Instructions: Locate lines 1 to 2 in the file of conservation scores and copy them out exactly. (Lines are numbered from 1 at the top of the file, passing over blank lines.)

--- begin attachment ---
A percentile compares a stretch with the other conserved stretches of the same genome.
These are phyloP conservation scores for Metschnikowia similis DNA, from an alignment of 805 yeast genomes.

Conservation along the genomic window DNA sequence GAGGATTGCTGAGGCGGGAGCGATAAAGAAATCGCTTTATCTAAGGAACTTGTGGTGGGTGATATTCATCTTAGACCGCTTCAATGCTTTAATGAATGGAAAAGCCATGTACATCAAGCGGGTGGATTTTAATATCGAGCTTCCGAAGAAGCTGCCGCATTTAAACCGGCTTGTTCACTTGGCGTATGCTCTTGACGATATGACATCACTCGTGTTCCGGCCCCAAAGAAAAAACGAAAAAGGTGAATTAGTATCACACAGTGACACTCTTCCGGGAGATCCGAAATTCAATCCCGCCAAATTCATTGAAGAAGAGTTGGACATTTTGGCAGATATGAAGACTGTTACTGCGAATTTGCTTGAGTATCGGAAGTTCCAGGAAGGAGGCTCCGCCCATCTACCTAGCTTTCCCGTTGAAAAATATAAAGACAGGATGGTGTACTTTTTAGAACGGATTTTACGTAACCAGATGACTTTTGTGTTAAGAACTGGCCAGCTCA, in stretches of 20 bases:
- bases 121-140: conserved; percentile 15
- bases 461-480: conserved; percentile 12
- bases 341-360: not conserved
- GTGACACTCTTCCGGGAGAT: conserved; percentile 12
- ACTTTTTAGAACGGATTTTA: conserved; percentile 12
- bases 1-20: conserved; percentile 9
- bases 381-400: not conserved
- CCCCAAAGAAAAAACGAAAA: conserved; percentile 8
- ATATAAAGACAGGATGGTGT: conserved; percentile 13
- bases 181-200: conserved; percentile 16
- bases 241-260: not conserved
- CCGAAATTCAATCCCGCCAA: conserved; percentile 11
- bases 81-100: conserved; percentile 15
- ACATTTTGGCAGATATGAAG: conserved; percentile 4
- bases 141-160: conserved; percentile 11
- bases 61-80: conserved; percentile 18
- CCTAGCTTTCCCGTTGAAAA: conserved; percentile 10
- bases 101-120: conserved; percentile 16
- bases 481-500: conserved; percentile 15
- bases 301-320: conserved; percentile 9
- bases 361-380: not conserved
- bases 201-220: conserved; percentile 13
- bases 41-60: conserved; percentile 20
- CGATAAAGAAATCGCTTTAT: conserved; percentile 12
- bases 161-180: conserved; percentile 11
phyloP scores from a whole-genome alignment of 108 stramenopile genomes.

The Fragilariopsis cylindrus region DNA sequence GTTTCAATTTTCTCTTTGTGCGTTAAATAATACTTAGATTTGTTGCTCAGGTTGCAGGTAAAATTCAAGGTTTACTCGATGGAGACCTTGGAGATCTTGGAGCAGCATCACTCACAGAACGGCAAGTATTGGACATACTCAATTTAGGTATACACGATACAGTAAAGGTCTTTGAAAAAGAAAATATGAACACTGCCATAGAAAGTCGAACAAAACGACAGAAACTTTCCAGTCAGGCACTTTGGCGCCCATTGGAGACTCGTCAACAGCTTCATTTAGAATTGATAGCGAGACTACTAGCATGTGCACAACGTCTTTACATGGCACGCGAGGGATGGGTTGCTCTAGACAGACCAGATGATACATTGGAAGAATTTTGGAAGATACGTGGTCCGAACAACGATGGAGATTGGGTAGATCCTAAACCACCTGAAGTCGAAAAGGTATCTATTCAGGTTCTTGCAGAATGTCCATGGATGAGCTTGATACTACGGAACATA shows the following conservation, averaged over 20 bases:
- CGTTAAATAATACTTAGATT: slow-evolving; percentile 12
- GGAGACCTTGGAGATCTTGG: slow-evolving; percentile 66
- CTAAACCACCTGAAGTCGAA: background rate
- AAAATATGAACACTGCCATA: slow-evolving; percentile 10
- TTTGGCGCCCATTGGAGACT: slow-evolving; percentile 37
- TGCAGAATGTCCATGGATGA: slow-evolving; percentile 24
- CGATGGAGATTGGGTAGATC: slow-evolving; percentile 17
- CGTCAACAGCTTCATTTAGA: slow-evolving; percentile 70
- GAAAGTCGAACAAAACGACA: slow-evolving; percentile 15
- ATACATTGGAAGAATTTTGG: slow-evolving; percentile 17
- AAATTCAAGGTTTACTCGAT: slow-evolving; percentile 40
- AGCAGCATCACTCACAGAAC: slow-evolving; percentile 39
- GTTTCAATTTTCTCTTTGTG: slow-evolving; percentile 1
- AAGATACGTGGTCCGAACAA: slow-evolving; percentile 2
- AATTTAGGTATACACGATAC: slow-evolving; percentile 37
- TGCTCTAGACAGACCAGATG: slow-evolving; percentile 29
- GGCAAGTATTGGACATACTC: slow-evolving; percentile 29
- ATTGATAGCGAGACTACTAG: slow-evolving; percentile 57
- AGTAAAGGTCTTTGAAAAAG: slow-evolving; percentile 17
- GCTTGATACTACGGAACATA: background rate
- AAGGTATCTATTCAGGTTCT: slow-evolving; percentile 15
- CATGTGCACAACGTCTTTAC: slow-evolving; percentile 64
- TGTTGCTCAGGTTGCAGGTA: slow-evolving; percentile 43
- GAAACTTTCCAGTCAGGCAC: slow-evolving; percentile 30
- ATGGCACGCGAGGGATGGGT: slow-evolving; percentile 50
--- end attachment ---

A percentile compares a stretch with the other conserved stretches of the same genome.
These are phyloP conservation scores for Metschnikowia similis DNA, from an alignment of 805 yeast genomes.